Billionaires like privately managed schools. Parents are lured with glittering promises of getting their kids a sure ticket to college. Politicians want to appear to be champions of "school reform" with charters.
But charters will not end the poverty at the root of low academic performance or transform our nation's schools into a high-performing system. The world's top-performing systems — Finland and Korea, for example — do not have charter schools. They have strong public school programs with well-prepared, experienced teachers and administrators. Charters and that other faux reform, vouchers, transform schooling into a consumer good, in which choice is the highest value.
Because they are loosely regulated, charter schools are often neither accountable nor transparent. ...
Charter schools are "public" when it is time to claim public funding, but they have claimed in federal court and before the National Labor Relations Board to be private corporations when their employees seek the protection of state labor laws.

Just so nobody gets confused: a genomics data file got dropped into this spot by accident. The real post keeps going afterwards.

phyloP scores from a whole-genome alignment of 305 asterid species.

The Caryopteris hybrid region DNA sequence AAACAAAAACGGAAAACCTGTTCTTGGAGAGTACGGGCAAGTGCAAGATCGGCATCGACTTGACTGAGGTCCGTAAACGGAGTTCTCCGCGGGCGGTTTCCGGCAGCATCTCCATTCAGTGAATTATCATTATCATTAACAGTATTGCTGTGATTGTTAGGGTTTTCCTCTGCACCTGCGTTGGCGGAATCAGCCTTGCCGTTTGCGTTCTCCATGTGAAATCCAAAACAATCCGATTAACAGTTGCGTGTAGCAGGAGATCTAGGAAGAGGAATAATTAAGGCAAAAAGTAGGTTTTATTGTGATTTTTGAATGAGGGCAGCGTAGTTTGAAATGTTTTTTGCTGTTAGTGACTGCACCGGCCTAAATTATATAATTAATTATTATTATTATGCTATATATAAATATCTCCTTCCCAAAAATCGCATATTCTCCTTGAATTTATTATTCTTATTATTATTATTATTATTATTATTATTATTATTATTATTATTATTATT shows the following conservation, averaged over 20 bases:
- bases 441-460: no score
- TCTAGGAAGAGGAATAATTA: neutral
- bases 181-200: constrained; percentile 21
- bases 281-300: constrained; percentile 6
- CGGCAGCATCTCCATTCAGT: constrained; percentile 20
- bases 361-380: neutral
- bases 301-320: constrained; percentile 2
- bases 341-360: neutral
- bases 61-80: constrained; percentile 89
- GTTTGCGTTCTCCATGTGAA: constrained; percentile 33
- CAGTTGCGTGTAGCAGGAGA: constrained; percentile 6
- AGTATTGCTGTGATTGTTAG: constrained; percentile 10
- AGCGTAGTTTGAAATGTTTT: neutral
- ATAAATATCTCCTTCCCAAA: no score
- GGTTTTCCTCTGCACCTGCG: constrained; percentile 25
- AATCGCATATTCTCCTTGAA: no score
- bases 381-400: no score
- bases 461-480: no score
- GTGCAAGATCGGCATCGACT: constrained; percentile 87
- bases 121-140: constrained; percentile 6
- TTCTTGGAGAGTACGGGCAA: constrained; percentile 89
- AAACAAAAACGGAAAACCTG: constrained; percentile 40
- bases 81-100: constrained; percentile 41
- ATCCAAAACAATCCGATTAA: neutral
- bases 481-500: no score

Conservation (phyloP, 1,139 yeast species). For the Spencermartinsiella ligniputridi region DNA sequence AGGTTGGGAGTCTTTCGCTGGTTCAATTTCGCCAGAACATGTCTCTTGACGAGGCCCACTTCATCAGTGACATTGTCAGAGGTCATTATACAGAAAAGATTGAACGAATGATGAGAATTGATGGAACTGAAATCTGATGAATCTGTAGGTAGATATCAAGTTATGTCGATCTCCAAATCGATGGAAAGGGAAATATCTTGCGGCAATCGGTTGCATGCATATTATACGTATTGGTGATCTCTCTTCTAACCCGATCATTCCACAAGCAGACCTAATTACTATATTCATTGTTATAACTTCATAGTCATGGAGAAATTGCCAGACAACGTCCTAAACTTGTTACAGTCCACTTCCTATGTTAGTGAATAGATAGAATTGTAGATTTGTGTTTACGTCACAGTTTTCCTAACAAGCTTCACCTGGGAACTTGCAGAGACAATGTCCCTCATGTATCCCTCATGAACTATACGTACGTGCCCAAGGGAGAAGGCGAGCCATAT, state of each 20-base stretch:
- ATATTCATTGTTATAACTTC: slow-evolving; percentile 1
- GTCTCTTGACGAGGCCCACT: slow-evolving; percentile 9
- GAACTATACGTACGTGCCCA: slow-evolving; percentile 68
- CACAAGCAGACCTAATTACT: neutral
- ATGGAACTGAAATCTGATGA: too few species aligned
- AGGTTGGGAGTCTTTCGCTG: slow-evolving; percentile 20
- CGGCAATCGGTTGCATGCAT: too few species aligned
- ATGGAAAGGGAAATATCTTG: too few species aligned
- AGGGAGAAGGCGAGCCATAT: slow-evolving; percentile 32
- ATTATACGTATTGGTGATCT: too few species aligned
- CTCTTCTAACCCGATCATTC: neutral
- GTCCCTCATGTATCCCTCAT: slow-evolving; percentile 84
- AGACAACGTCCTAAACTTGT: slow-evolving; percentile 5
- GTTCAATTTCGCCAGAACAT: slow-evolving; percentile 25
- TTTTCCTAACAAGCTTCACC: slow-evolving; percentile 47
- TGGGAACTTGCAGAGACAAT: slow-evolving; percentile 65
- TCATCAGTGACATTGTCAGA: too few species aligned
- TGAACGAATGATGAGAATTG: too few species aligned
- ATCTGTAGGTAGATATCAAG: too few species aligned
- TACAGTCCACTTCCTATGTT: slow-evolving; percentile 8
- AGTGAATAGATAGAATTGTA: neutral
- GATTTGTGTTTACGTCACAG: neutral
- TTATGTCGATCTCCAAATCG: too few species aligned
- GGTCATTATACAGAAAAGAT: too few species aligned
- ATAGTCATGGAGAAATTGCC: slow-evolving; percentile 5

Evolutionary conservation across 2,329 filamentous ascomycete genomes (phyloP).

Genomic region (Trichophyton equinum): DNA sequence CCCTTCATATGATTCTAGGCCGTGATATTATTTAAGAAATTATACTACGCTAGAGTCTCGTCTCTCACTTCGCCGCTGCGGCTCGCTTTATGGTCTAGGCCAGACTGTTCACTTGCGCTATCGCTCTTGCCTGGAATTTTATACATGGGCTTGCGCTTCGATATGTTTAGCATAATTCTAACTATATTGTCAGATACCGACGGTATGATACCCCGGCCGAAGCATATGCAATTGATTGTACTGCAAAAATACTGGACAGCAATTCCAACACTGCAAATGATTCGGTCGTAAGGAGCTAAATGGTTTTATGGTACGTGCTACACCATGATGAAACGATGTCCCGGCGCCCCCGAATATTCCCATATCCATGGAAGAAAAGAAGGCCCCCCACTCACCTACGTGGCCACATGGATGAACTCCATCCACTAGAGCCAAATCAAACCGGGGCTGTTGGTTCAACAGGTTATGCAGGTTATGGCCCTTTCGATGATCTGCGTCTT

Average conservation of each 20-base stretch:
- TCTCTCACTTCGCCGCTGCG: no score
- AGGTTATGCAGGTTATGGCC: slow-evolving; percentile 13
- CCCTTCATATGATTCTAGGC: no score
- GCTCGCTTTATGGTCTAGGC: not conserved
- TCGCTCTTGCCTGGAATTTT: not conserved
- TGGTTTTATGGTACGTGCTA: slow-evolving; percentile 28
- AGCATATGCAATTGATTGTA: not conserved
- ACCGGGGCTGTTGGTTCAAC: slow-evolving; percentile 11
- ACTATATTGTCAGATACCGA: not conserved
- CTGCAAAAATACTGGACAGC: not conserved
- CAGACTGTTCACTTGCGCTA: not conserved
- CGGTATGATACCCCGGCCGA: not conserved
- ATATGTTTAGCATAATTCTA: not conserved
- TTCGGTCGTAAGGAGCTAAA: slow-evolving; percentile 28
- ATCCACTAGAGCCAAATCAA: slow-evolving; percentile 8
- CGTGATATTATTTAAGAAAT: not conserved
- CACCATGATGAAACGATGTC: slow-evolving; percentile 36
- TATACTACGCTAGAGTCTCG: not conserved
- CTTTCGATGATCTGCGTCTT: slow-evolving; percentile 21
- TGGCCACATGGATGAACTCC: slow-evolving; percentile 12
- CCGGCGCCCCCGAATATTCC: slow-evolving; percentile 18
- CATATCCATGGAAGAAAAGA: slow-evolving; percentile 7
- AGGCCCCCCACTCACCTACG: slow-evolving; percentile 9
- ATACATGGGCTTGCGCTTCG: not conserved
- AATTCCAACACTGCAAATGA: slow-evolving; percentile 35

.... This newspaper's editorial board cites independent research that shows students in L.A. charters do better than they would in L.A. Unified schools. But many other studies show that charters in general are no more successful at the task of educating children than public schools if they enroll the same kinds of students.
... They have become the leading edge of a long-cherished ideological crusade by the far right to turn education into a consumer choice rather than a civic obligation.
Abandoning public schools for a free-market system eviscerates our basic obligation to support them whether our own children are in public schools, private schools or religious schools, and even if we have no children at all.